The final leaf-creating step is veining.  To create the look of veining, fold the leaf in half length-wise and crease with your finger or the side of a pencil.  Begin fan-folding from the bottom up.  Again, look at images of real palm leaves…the veins do not run horizontally from top to bottom but radiate from the center almost like sun rays.  For the best effect, fold the end in an almost vertical fashion — think about it in sections, using your notches as your guide.  While starting out, you might want to unfold and check out your progress from time to time.  I can tell you that folding poster board can be challenging so don’t worry about overdoing it.  It rarely rips, but if it does…no worries…palm leaves often have little rips and tears on the edges!

Once all of your leaves are folded, you can sporadically cut little slits along the edges to enhance the look.  Attach your leaf to a floral wire with hot glue and maybe even a little tape and you are ready to create your canopy!

Leaf Canopy:

At the dollar store, buy yourself an umbrella for each desired palm tree.  Remove the fabric or plastic cover from the umbrella so you are simply left with the metal frame.  Umbrellas are made very differently so if there are more than 5 metal arms you might have to fasten two together.  I use rubber bands to hold the arms together when necessary.  These cheap umbrellas are ideal for this application as they are easy to bend and manipulate.  Most of them have a little hole in the top-center.  Some times they are covered with plastic buttons, but they should be relatively simple to remove.  Place the long umbrella handle inside your palm tree trunk.  Insert the floral wire on your palm leaf into the hole and attach to the metal arm…I use a bit of hot glue and packing tape to make sure it stays put.  Once all of your leaves are attached, tweak them as necessary and remember…hot glue is your best friend in paper crafting.  If something is showing that you don’t want to show, simply bend a leaf part to cover it up and use your glue to keep it there.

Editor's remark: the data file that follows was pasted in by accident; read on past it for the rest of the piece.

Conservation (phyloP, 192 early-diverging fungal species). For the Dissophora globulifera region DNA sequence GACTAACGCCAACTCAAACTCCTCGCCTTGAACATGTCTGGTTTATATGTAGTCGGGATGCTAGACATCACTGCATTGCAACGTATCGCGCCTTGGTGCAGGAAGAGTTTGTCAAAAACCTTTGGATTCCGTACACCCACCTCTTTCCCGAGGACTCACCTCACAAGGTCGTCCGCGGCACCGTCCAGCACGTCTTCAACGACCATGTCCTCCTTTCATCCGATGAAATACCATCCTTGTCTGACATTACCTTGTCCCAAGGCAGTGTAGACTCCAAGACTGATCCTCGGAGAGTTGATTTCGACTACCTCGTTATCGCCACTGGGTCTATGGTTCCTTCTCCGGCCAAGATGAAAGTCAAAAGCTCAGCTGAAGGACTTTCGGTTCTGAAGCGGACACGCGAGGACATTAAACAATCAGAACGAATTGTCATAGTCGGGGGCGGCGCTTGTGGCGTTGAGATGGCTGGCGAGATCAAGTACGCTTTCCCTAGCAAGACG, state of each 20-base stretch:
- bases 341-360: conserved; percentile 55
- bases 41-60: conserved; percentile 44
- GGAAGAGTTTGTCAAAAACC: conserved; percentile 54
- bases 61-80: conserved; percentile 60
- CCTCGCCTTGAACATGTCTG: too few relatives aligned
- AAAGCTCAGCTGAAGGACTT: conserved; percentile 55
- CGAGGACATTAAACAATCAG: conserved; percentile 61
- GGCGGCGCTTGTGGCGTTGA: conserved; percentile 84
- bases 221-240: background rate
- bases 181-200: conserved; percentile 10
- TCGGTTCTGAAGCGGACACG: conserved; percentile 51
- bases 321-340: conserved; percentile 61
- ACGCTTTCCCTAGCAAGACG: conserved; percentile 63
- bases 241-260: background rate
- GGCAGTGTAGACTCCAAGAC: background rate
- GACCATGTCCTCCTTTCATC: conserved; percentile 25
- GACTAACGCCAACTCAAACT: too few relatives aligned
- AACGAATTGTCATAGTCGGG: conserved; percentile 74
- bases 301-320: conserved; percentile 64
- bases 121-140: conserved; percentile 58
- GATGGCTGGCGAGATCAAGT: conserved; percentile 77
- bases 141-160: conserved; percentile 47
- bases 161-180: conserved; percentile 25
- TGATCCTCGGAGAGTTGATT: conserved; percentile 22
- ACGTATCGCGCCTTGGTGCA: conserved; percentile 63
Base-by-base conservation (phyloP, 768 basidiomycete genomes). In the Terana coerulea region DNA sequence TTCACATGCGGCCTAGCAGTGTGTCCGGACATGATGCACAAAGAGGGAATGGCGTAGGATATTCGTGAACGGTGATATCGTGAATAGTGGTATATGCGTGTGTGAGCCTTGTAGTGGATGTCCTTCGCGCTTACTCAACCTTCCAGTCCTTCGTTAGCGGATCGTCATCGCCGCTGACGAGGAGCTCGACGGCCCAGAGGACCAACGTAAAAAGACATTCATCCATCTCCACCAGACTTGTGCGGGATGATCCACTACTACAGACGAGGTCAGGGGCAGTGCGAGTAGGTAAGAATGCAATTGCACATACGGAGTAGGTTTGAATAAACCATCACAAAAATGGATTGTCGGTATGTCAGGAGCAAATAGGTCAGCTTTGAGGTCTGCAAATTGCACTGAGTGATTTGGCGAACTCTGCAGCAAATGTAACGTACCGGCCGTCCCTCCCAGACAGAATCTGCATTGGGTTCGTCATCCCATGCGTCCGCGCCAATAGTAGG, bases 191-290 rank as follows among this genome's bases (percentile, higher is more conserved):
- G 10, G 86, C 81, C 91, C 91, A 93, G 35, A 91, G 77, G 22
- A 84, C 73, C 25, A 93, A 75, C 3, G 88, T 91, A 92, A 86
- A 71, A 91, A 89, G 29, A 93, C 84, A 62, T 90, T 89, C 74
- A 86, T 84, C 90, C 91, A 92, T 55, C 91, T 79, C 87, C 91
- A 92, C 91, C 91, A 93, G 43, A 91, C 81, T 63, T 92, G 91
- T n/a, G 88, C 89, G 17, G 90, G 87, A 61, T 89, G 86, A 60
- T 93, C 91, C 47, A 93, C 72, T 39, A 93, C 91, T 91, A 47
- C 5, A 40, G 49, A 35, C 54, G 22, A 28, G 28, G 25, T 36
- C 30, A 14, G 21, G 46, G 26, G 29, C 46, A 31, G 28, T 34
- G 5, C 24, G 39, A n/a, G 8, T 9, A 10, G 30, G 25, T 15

Full View of Mechanics

Rubber Band Placement

Hole for Palm Leaves

So that’s about it…  I’ll make sure to post some pictures of the trees in their proper setting this weekend.  Hope y’all are having a fantastic week!

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6 responses to this post.

  1. Posted by Mrs. V on September 12, 2011 at 5:23 AM

    I would like to thank you for your palm tree idea. I will be using it in my kindergarten class. We read a book called Chica Chica Boom Boom and I wanted to make a palm tree and this looks great. Thank you again. Kindergarten Teacher

    Reply

  2. Posted by Set/prop maker on March 27, 2013 at 12:15 PM

    I am working on props for my son’s school play of the Jungle Book. I am so excited to try these! I also am planning to use carpet roll cardboard for the trunks, I’m a little worried about how I’m going to get them sturdy enough to where they don’t tip over. lol Thanks for the great idea of the brown paper lunch bags, I didn’t think of that and they would be so much easier to crumple and make realistic looking. Can’t wait to get some made up.

    Reply

  3. Posted by Kathy on June 16, 2014 at 12:59 PM

    I am going to try this but I am going to use the “noodles’ the kids play with in swimming pools!

    Reply

  4. Posted by Lisa on September 13, 2014 at 9:35 AM

    Used the leaf and trunk idea for a parade float. AWESOME!!!! Thank you for sharing.

    Reply